In 1973, Abramovic carried out her first performance, Rhythm 10, which explored themes of ritual and gesture through the act of repeatedly jabbing a knife in the spaces between her splayed fingers. This was the first in a series of challenging and often physically brutal performances, culminating in Rhythm 0 during which, among other obloquies, an audience member pointed a loaded gun at the artist’s head.
Three years after Rhythm 10, Marina Abramovic met and began a 12 year collaboration with the West German performance artist, Uwe Laysiepen, or simply, Ulay. For Abramovic, this partnership was vital as she noted that “If I hadn't met Ulay, [her performances] would have destroyed my body." (From Annaela Daneri, et. al. eds., Marina Abramovic, Milan, 2002)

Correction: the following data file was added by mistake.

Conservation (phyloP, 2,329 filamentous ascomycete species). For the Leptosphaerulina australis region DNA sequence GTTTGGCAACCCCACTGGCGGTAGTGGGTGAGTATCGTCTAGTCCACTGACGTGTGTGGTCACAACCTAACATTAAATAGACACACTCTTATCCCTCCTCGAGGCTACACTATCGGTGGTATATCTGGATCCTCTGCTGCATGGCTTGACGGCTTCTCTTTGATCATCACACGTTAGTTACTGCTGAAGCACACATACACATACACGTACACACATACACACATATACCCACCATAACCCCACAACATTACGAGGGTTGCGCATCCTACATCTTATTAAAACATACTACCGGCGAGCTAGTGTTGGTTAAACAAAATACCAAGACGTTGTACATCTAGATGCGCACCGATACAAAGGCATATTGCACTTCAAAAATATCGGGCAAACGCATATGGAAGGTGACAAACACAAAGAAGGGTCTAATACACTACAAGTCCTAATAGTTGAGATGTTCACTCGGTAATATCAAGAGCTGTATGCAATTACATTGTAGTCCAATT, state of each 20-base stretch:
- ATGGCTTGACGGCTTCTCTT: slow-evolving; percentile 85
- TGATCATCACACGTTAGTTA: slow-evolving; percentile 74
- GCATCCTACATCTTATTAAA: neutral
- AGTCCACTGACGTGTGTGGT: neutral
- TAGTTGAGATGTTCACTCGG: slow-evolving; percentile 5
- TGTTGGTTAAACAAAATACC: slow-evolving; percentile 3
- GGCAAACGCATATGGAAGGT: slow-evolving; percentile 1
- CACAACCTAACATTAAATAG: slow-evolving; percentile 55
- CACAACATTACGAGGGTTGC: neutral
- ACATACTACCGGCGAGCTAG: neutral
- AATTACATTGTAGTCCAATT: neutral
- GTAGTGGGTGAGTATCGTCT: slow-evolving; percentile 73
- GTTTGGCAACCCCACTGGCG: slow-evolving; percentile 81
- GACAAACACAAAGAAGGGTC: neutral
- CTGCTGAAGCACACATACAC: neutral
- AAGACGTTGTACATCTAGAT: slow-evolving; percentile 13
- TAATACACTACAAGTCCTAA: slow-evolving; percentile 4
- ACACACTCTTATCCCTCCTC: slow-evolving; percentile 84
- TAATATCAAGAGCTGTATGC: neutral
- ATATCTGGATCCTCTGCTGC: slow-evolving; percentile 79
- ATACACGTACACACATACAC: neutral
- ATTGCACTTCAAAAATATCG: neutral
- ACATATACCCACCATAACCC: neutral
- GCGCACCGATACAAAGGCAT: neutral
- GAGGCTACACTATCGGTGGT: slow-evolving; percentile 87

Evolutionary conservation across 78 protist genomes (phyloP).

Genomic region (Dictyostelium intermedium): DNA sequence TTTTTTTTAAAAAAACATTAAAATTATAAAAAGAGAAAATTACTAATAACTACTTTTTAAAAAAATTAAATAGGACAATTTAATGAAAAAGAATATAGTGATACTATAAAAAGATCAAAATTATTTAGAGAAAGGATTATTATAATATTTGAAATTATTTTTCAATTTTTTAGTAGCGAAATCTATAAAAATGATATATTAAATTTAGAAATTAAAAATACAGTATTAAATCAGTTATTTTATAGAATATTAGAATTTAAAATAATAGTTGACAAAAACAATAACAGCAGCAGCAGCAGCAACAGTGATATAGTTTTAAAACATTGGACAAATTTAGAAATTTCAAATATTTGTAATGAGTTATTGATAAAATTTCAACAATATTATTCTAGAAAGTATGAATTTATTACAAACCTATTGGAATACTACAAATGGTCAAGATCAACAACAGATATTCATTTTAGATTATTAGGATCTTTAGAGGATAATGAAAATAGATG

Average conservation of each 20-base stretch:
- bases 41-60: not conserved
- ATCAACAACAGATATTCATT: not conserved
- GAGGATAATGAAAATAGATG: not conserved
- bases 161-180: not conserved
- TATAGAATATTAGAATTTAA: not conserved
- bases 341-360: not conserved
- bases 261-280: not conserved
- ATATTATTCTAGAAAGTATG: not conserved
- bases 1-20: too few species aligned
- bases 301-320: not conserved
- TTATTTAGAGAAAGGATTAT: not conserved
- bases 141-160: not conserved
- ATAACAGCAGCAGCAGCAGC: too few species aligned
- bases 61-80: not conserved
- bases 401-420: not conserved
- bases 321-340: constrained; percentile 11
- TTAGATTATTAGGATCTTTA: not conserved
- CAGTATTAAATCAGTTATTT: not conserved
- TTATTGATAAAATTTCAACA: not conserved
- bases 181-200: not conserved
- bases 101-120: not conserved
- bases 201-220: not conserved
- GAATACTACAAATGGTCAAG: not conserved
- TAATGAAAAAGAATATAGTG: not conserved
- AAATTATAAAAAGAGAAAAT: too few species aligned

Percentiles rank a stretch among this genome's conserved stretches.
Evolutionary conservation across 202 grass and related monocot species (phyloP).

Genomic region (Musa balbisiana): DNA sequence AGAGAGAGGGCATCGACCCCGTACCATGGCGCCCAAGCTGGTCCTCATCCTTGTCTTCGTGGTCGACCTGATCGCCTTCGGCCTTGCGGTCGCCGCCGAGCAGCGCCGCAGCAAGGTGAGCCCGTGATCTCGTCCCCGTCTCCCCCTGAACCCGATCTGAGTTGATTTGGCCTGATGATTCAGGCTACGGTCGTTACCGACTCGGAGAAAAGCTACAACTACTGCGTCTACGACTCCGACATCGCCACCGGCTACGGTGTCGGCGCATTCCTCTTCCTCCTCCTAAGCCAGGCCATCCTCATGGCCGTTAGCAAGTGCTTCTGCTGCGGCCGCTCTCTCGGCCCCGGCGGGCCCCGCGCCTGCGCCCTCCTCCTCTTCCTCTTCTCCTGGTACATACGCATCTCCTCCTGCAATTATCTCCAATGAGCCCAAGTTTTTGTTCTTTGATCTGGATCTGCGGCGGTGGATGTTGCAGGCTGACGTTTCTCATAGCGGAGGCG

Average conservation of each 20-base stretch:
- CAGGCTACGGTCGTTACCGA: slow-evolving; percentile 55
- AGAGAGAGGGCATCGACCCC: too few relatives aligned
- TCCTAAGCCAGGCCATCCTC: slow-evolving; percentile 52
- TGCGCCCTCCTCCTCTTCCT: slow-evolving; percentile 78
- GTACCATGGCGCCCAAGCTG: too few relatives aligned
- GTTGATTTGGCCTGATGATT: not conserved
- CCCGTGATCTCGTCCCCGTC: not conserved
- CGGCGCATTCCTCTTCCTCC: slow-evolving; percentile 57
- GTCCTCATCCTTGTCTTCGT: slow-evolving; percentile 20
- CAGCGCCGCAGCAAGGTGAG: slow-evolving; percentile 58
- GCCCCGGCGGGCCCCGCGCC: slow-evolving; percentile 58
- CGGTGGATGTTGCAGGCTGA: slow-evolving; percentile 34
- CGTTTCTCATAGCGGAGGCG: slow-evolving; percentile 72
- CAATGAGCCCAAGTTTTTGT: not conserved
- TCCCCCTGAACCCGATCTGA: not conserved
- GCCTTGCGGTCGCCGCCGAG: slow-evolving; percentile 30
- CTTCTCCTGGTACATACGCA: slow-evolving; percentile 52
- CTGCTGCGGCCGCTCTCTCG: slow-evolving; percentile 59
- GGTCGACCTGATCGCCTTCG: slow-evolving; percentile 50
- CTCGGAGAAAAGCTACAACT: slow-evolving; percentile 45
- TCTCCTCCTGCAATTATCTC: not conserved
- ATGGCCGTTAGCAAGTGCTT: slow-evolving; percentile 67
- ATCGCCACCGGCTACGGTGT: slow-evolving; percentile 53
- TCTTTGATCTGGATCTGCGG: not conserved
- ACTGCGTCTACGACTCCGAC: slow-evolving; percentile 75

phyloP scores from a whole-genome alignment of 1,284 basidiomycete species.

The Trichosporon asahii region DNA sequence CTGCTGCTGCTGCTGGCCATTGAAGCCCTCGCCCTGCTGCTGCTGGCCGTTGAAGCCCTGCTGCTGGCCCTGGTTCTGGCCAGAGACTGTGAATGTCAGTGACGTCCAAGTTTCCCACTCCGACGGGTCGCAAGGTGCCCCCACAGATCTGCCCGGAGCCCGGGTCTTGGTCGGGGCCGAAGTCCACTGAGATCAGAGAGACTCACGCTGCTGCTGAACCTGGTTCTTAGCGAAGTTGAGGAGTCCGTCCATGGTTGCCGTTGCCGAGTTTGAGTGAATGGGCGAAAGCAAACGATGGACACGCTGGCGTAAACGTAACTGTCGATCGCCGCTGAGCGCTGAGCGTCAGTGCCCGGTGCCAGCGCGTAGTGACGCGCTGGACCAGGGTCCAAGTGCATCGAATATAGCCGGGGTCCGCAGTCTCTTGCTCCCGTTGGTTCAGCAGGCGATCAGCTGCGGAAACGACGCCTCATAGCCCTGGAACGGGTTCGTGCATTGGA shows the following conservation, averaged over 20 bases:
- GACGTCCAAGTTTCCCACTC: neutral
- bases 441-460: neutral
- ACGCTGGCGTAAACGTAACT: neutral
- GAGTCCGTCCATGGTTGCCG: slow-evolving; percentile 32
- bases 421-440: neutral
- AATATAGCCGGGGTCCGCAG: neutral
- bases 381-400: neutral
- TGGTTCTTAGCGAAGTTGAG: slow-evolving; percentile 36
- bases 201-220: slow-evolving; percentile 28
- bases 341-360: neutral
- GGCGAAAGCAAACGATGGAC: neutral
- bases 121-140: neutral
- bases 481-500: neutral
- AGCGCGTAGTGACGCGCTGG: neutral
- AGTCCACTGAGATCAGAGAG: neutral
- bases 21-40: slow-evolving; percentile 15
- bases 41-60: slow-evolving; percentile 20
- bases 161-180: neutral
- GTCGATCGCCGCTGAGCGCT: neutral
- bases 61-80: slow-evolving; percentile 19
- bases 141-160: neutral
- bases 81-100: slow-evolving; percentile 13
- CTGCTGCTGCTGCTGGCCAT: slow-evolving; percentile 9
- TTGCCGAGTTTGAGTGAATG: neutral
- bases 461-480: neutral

The Great China Wall Walk was the last, and perhaps the most emotionally intense performance of Abramovic’ oeuvre. Conceived in a dream, the present work documents Abramovic’ and Ulay’s journey, beginning at opposite ends of the Great Wall, toward a final meeting in the middle. As the artist reflects, “that walk became a complete personal drama. Ulay started from the Gobi desert and I from the Yellow Sea. After each of us walked 2500 km, we met in the middle and said good-bye.” (Ibid.)